Local TV

Gray Asks FCC to Repeal TV Duopoly Rule

Used recent coverage of deadly twisters to argue that "innovative cost-sharing and services arrangements" would help provide even more such life-saving coverage 3/05/2012 03:55:33 PM Eastern

Gray Television told the FCC Monday that it should repeal, or at least relax, its TV duopoly rule, using its recent coverage of deadly twisters to argue that "innovative cost-sharing and services arrangements" would help provide even more such life-saving coverage.

Gray pointed to its WKYT TV Lexington, Ky., reporting on the tornadoes that hit too close to home last week, including its five our of commercial-free coverage during the height of the storms. expanding the 11 p.m. newscast to continue tracking them, and adding three hours of news in the morning to follow up on the storm's aftermath.

Gray takes issue with what it says is the FCC's implicit suggestion that broadband penetration must be 100% before the Internet will be included as a competitor to broadcast TV when it comes to ownership rule reviews. The company argues that the Internet, including blogs and twitter, are already having a major impact that the FCC has to take into account.

"Despite the profound changes in the media marketplace that have taken place in recent years, the Commission proposes no significant revision to the television duopoly rule,17 leaving broadcasters with a restriction that was last relaxed in 1999," said Gray in its filing. "With the exception of that rule, very little about the world has remained the same since 1999. Thirteen years ago, a Blackberry was just a two-way pager; the Internet was accessed using a phone line; and Google, Facebook, and YouTube were years away."

As a fall-back position, Gray says that if the FCC does retain the rules -- as is likely -- it should replace the eight-voices test and top four restrictions to something a bit more flexible. Currently, the FCC does not allow duopolies in markets where the combo would leave fewer than eight independently owned stations, or combos among any of the top-four rated stations.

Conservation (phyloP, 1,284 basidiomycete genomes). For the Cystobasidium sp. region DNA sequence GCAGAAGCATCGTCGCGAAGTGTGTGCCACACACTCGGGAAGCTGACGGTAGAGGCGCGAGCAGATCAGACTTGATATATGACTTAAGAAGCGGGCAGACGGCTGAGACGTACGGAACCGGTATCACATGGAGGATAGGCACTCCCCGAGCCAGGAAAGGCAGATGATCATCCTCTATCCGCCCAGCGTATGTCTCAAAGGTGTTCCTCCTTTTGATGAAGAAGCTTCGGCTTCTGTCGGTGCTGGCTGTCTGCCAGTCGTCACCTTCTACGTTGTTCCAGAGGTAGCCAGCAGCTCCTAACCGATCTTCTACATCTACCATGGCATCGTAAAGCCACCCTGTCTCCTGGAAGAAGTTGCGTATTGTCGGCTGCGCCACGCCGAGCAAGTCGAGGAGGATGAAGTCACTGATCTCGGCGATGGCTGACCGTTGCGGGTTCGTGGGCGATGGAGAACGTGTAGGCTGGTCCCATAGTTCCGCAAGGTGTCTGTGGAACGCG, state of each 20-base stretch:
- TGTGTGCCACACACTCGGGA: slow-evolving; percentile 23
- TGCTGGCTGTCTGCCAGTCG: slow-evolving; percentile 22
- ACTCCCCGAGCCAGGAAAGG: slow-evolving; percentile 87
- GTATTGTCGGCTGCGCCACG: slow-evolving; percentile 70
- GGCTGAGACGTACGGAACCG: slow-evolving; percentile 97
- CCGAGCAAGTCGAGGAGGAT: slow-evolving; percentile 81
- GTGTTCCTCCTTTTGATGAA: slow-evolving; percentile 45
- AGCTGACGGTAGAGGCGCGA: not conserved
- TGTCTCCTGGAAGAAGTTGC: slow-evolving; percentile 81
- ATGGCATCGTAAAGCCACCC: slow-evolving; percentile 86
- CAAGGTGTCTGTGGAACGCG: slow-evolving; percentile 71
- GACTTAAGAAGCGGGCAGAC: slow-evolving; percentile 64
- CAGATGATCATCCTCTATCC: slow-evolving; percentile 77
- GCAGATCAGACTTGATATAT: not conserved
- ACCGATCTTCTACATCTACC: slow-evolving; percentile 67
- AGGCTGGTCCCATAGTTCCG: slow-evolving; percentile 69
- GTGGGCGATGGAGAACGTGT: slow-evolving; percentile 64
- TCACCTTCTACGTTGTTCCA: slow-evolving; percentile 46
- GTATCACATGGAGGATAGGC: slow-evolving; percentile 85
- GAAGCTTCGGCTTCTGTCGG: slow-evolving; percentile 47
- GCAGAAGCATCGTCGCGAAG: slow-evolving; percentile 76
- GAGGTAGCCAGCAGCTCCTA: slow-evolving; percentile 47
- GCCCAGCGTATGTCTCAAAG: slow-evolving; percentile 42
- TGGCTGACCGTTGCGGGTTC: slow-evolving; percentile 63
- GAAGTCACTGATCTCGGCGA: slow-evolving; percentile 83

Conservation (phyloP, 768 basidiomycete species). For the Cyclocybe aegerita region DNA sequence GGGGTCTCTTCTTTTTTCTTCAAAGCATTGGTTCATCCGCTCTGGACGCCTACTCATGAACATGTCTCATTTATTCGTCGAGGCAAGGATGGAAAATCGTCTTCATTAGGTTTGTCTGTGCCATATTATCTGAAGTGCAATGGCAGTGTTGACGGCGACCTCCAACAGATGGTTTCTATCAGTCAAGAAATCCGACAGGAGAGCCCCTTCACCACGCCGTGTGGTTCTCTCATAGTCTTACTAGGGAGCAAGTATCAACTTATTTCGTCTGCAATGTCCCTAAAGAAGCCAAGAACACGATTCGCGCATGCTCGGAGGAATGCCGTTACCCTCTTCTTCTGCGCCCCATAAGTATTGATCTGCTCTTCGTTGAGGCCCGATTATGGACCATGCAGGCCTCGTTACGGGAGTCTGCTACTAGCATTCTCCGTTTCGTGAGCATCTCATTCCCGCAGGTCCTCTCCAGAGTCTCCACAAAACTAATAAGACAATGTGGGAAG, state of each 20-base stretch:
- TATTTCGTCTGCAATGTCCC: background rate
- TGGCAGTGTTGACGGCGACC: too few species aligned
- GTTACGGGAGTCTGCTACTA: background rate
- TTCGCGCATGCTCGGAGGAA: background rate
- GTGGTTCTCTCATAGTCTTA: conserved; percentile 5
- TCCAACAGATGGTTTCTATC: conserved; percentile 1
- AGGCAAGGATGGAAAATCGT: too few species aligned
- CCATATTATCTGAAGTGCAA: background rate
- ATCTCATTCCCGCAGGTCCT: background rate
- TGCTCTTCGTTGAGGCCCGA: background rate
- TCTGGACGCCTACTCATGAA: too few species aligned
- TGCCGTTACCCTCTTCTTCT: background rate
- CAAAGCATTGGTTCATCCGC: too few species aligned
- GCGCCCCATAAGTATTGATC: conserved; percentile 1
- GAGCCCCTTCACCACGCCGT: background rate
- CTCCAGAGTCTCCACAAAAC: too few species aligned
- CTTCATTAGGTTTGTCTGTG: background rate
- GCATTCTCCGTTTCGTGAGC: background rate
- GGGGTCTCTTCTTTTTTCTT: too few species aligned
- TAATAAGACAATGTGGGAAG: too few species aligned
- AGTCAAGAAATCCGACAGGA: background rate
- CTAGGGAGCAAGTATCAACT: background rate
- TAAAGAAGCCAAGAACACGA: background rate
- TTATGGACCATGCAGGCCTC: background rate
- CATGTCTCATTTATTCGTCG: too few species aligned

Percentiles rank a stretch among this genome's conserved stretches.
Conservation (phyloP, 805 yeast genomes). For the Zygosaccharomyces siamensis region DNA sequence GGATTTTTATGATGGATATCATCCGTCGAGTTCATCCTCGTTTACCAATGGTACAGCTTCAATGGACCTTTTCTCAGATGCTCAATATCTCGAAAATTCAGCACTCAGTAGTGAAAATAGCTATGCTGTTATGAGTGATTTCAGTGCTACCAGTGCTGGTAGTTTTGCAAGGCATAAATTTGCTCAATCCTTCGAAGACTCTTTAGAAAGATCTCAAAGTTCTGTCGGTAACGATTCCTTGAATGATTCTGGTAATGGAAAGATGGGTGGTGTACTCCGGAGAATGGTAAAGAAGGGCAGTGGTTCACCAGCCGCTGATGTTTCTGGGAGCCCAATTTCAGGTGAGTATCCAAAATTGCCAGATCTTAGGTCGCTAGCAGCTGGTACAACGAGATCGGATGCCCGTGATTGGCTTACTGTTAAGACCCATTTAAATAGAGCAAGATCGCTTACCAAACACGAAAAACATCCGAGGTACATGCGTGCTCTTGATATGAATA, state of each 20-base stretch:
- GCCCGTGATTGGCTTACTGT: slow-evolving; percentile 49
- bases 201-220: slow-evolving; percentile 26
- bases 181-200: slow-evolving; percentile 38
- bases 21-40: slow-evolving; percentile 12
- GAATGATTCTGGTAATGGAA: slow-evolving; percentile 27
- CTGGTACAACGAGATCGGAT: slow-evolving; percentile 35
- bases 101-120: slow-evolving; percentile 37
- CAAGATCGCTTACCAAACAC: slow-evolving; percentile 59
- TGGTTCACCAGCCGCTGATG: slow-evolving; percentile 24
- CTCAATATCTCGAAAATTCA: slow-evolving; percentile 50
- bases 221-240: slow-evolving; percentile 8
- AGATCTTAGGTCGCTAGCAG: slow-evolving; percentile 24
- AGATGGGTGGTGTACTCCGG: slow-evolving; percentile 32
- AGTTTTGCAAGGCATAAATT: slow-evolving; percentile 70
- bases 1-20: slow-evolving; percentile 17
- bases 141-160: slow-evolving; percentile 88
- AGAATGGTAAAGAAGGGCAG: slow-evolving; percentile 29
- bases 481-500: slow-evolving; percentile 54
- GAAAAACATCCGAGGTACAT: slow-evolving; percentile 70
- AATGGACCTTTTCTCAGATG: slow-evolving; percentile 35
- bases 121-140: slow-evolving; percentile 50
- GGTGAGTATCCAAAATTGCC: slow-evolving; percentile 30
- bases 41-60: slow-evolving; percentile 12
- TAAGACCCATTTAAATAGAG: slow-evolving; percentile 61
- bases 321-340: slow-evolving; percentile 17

Gray also argues that the FCC should not start counting joint services and marketing agreements toward its ownership rules. In a separate proceeding, the FCC has sought comment on whether that change should be made in a separate proceeding. "The average small or mid-sized market station budgets approximately $1.8 million per year for capital and operating expenses to produce its local news," said Gray. "Yet in many of these same markets, broadcasters realize less than $10 million in total revenue. Without management and shared services agreements, therefore, many small and mid-sized market broadcasters would be left with little alternative but to curtail local news efforts or even to cease news operations altogether...There is no reason now to overturn decades of precedent or alter the attribution rules."

The FCC has signaled it intends to leave the duopoly rules in place, and broadcast lobbyists are not looking for much relief beyond the FCC's proposal to loosen TV-newspaper crossownership and allow radio-TV crossownerships, the latter which few broadcasters have been arguing for anyway.

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